The AHCA Would Hurt Conservative Women, Too

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At this point, it's almost unfathomable that any woman in the United States of America would support the American Health Care Act (AHCA). But a Quinnipiac University poll from March showed otherwise. 13 percent of women surveyed supported the notorious bill, which has been and continues to be reprimanded for a myriad of reasons. Now that the latest version of the bill has passed the House, perhaps that 13 percent of women have reconsidered their approval. But in case they haven't, this is a reminder to conservative women: the AHCA won't spare them.

For starters, the AHCA, or Trumpcare, as it's also known, will result in the loss of health care coverage for some 24 million Americans by 2026. This isn't a random number pulled out of thin air, but a sobering estimate from the Congressional Budget Office (CBO). Not only will millions end up without health insurance — a health care casualty which will encompass men and women without consideration for their political leanings — the CBO estimation also predicted thousands of unplanned births due to the defunding of Planned Parenthood. With no viable means to access birth control, women across the board will suffer — especially lower-income women.

If the aforementioned isn't convincing enough, conservative women who back Trumpcare may want to reconsider their support after learning that the AHCA's plan to slash Medicaid funding will disproportionately affect new mothers.

By cutting Medicaid funding, coverage for new mothers and children could get brutally sliced in the process — including postpartum depression screenings to help new mothers grapple with the new challenges of motherhood, home visiting programs, and counseling services. Above all, the AHCA may not even cover pregnancy since it could be listed as a "pre-existing condition." It becomes clear that the GOP's move to repeal Obamacare is pro-life only insofar as the fetus is kept alive; support for the mother is less of a concern.

One would assume that those invested in the strong adherence to traditional values (family, parenthood, that sort of thing) would be the first to point out the danger the bill poses to families, especially mothers. But the 13 percent of women surveyed who support this bill are either blissfully unaware of it, or perhaps entirely opposed to family values.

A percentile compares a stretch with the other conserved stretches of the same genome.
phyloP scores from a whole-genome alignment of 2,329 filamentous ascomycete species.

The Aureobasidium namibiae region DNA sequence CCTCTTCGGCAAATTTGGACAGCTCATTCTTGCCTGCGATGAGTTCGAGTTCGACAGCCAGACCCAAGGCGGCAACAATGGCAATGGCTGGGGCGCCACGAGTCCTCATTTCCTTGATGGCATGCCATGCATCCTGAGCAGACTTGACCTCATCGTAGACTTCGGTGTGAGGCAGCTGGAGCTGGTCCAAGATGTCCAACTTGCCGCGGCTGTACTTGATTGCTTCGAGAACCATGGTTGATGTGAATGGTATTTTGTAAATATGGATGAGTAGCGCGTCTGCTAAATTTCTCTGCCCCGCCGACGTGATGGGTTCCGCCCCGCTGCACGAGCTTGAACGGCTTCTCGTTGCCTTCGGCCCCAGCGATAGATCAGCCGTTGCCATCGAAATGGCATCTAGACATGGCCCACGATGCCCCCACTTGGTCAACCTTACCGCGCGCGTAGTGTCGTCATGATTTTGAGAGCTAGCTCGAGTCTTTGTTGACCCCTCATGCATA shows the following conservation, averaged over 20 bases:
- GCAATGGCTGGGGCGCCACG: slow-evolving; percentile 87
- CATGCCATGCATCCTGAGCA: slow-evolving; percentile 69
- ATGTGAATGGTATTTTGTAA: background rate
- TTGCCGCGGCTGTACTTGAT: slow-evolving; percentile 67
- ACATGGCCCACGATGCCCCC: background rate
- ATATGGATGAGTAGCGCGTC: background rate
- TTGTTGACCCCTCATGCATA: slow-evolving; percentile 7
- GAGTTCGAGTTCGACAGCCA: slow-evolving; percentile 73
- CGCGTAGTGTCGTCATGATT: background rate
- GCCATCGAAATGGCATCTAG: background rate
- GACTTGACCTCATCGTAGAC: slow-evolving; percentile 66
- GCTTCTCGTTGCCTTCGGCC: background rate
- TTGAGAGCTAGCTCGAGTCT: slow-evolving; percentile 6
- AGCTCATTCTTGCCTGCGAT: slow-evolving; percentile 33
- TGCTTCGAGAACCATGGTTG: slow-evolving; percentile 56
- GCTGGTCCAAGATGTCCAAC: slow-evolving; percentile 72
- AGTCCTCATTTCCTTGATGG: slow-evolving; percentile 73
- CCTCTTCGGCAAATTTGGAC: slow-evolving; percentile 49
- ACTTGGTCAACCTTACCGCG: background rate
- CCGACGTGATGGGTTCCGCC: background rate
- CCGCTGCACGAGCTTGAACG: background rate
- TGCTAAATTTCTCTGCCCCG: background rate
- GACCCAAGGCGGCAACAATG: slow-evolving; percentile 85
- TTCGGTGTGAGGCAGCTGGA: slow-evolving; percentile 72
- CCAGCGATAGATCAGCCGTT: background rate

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The power of ideology is often in rooted in the comfort it provides its followers. People frequently assume that their loyalty to a thought system will grant them exempt from the repercussions of that very set of ideas. One way to understand this is by recalling how Donald Trump's followers assumed that his deportation plans would never affect Trump loyalists and their families.

Yet we saw Trump voters witness their loved ones get deported from the country. Soon after Trump's inauguration, regret seemed to be a running theme among conservatives who aligned with Trump so much so that HuffPost actually interviewed six Trump fans who were remarkably unhappy with the political decisions they made.

If the grave estimations and rising concerns about the bill's impact on women fail to move conservative women supporting the AHCA, perhaps a final reminder on patriarchal apathy might do. These are legislative moves conceptualized and sanctioned by powerful men. It does not matter whether one voted for Democrats or declared allegiance to the Republican party, because an incursion into one woman's bodily autonomy affects all women, no matter their political views. In other words, ideological purity may not guarantee protection.

Regardless of one's economic power, racial background, religious beliefs, and social marking, male dominance, which seems to be scripted into the very backbone of the AHCA, affects every woman — even those who choose not to criticize it. That's where the bad news is for the women who support the AHCA: patriarchy, ultimately, makes no exceptions. Not even for its female gatekeepers.